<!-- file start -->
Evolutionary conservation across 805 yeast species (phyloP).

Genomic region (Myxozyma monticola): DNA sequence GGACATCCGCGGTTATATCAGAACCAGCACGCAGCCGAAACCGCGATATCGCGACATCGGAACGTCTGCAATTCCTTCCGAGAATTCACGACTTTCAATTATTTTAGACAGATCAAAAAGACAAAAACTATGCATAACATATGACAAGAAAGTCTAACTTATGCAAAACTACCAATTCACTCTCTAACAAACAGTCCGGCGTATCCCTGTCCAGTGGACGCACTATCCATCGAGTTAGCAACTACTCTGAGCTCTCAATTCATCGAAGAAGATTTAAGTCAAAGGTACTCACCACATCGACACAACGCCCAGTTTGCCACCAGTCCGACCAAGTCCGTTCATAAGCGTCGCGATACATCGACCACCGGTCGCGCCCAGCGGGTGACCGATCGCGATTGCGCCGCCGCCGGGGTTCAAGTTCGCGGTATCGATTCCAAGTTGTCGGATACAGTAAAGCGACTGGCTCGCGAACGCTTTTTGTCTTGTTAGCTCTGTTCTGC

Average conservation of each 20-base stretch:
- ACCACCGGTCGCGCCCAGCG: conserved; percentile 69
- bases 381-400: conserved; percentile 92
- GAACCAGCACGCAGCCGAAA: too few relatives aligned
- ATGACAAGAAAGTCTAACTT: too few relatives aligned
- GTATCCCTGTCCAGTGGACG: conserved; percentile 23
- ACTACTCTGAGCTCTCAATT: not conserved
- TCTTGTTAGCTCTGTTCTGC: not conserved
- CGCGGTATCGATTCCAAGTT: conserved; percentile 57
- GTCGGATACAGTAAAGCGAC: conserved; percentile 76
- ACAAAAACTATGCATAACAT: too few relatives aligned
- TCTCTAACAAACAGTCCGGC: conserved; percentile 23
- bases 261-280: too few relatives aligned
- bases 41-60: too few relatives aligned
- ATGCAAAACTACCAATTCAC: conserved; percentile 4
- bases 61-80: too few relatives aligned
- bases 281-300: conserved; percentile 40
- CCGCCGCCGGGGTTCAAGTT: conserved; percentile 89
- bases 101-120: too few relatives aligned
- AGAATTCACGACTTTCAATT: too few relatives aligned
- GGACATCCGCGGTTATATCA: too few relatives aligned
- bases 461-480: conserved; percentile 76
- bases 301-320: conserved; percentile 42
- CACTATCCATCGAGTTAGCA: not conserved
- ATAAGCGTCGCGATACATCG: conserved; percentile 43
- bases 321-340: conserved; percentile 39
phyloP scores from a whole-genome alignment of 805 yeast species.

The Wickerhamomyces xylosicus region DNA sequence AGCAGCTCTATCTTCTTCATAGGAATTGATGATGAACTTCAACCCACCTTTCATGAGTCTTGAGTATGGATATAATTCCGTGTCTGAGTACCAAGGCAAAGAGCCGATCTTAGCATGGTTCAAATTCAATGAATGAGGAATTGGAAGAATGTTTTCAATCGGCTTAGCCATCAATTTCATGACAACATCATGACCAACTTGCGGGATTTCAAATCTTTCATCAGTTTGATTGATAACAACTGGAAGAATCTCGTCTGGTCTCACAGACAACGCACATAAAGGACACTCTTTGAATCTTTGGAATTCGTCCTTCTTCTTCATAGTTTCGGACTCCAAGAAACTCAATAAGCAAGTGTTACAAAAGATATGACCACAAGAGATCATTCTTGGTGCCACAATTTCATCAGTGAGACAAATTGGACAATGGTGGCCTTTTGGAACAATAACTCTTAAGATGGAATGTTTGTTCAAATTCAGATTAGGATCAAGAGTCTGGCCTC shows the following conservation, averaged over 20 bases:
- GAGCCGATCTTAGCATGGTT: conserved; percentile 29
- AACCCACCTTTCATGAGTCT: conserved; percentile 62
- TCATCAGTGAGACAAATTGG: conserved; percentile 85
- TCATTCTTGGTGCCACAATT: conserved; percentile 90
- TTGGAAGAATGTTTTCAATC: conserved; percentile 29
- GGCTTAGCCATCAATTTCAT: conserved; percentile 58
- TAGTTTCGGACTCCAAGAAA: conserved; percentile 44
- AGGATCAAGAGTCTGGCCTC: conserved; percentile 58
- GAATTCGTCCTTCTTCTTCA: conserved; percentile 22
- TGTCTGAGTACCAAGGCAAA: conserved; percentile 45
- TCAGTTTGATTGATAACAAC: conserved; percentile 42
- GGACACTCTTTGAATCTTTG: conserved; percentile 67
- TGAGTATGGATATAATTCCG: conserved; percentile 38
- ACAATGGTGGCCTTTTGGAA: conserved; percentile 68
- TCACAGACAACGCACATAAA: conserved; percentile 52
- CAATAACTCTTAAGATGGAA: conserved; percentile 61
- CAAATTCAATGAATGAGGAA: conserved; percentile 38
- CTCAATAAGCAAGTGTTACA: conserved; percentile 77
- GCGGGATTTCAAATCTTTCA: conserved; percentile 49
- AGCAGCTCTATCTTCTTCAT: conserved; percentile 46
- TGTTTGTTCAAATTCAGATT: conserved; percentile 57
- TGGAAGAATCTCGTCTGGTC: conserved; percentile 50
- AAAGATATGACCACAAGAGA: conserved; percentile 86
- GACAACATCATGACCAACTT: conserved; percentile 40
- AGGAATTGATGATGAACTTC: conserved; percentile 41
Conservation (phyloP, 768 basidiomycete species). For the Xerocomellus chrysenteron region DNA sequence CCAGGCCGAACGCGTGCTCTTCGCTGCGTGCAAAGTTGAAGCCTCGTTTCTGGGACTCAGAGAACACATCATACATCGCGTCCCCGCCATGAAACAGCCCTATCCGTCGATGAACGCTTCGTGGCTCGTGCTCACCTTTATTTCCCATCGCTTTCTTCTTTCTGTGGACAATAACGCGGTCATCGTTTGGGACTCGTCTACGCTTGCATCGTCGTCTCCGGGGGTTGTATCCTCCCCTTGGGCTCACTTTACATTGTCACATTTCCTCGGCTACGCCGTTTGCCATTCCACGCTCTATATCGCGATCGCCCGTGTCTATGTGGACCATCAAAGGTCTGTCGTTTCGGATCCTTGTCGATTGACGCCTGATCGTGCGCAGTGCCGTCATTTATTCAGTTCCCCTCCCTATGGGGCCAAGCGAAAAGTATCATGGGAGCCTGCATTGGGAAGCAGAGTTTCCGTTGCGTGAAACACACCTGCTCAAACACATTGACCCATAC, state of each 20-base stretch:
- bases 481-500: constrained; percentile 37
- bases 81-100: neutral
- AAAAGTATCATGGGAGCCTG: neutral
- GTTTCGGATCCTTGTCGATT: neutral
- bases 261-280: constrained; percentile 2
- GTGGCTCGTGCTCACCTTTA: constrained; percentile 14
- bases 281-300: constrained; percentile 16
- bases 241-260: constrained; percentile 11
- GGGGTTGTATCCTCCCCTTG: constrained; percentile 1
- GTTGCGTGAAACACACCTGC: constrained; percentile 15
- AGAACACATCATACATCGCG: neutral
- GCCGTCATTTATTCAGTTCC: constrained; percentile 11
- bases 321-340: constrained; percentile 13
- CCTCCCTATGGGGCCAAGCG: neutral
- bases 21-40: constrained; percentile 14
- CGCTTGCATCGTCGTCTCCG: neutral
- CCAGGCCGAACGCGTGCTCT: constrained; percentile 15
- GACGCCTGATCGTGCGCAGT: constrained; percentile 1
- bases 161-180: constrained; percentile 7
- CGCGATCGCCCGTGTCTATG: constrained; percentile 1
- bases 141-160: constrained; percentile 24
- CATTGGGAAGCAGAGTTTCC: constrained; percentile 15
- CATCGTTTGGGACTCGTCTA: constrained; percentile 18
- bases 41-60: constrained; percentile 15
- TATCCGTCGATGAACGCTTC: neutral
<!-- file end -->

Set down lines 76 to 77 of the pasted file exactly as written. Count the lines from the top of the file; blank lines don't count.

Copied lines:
- CGCGATCGCCCGTGTCTATG: constrained; percentile 1
- bases 141-160: constrained; percentile 24